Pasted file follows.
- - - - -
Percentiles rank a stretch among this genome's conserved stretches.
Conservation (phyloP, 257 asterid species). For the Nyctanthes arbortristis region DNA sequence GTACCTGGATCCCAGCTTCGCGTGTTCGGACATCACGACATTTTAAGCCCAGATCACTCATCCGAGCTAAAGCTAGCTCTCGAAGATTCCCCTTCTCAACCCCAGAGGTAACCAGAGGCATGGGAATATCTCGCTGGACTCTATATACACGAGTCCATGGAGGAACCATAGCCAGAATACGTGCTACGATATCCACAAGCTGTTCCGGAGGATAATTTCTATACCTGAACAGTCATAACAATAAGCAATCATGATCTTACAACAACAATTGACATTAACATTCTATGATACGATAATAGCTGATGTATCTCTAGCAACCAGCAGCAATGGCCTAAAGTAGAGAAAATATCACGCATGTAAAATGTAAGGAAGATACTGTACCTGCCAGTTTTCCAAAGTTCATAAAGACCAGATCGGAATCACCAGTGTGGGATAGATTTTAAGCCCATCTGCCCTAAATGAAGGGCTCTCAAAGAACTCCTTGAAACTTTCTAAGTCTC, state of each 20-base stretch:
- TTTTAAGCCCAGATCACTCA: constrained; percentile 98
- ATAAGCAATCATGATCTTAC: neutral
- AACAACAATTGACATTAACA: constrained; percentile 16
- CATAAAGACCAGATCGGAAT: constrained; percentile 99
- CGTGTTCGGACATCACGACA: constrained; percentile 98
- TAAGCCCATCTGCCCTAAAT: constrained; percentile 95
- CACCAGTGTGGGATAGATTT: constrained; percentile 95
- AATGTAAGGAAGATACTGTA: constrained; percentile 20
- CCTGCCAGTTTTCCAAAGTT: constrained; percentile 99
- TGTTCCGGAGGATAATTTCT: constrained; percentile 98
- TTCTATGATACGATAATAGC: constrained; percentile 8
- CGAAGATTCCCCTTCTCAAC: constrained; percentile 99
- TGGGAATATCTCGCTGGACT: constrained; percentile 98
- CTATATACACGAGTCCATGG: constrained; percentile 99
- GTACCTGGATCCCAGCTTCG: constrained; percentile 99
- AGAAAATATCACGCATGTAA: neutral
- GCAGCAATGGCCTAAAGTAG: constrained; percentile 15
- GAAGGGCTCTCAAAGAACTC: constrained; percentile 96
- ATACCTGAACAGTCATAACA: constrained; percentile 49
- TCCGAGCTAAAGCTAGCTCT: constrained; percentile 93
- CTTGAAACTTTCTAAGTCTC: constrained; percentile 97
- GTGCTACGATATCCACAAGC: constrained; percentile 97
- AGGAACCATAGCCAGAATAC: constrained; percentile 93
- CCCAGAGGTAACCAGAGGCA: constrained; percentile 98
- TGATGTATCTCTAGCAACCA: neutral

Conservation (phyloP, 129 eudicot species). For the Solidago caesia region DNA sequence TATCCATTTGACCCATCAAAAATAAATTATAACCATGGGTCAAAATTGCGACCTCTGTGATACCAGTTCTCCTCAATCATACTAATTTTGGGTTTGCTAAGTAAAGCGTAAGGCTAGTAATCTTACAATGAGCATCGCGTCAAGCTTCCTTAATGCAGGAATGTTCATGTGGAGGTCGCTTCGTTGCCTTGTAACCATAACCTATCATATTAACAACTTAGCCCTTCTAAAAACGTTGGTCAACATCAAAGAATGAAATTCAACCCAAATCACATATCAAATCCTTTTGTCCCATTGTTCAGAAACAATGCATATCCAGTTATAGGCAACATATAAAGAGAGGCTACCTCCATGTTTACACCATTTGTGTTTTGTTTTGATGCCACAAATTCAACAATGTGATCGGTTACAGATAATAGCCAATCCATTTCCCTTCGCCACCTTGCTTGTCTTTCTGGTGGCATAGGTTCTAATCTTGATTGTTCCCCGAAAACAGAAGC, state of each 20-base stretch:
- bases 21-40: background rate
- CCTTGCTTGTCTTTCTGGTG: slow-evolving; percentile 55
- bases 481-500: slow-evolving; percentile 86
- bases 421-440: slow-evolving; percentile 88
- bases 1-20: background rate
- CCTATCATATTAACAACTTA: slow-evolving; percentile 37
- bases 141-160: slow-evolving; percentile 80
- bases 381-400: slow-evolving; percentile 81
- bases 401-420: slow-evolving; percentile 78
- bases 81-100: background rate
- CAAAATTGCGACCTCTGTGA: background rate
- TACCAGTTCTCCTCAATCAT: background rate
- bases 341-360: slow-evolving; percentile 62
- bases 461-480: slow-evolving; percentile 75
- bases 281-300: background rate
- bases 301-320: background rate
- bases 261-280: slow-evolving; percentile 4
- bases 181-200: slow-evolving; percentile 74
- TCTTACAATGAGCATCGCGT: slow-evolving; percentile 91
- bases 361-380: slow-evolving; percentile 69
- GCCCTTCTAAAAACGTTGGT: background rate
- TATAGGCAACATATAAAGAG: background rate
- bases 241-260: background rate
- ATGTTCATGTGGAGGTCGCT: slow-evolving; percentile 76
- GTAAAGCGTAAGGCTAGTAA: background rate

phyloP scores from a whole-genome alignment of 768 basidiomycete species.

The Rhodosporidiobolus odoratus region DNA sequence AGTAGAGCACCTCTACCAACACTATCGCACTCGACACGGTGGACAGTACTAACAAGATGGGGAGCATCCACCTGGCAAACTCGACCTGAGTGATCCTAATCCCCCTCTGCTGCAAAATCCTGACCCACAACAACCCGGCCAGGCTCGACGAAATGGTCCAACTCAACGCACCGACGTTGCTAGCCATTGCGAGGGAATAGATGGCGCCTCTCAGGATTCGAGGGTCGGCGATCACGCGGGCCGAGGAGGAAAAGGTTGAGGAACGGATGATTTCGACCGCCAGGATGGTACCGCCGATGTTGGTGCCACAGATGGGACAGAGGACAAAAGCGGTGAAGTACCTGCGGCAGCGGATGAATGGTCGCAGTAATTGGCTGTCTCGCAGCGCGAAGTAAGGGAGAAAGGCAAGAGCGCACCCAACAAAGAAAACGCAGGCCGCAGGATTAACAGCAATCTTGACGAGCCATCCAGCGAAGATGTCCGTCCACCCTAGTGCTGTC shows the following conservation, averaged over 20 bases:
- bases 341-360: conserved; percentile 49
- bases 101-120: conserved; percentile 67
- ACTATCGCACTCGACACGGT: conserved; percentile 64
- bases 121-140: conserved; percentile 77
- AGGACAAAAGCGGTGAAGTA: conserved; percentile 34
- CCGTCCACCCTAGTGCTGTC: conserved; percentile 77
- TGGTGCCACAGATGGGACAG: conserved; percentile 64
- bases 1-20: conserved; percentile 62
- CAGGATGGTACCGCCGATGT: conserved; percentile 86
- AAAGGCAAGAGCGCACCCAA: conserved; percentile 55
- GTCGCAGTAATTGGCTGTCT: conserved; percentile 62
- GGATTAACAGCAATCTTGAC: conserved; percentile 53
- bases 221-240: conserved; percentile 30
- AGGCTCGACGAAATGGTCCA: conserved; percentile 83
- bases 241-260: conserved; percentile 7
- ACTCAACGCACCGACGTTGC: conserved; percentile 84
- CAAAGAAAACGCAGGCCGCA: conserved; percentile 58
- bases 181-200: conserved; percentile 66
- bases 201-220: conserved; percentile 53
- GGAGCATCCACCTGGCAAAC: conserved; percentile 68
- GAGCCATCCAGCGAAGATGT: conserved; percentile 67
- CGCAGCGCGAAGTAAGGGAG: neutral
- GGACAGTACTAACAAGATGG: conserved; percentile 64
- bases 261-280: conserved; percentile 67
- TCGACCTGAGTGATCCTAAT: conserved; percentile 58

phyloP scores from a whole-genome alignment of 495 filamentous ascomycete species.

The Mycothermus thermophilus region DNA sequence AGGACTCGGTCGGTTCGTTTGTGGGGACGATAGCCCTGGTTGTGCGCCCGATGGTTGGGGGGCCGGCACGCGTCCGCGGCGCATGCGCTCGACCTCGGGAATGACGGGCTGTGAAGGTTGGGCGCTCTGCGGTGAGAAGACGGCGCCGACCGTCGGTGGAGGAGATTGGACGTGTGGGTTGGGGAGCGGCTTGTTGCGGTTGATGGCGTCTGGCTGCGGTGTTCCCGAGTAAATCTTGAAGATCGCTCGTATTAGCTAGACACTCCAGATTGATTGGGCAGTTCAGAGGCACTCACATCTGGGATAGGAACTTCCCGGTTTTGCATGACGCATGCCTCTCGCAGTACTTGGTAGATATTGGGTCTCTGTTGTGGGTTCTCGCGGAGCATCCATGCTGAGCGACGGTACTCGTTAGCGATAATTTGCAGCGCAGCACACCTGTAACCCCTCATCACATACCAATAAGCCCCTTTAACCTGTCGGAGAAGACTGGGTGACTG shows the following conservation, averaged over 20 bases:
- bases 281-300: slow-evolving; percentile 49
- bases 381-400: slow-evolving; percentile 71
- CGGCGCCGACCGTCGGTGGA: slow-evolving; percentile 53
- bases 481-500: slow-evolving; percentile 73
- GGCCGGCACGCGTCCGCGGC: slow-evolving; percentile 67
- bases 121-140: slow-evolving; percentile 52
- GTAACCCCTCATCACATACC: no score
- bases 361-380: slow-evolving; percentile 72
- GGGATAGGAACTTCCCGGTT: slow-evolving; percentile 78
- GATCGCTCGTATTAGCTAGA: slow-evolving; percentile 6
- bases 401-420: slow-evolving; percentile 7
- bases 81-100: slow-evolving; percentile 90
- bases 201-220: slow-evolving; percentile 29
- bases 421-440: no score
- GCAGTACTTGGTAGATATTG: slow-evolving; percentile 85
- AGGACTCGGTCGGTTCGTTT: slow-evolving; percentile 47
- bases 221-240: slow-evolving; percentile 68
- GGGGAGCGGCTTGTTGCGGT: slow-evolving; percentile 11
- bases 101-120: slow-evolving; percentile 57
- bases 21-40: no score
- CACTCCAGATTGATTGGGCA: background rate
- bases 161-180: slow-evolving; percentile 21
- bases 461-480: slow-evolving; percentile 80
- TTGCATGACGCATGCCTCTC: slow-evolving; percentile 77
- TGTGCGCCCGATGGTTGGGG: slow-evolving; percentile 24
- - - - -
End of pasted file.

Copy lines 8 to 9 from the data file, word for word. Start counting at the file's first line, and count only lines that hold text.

- TAAGCCCATCTGCCCTAAAT: constrained; percentile 95
- CACCAGTGTGGGATAGATTT: constrained; percentile 95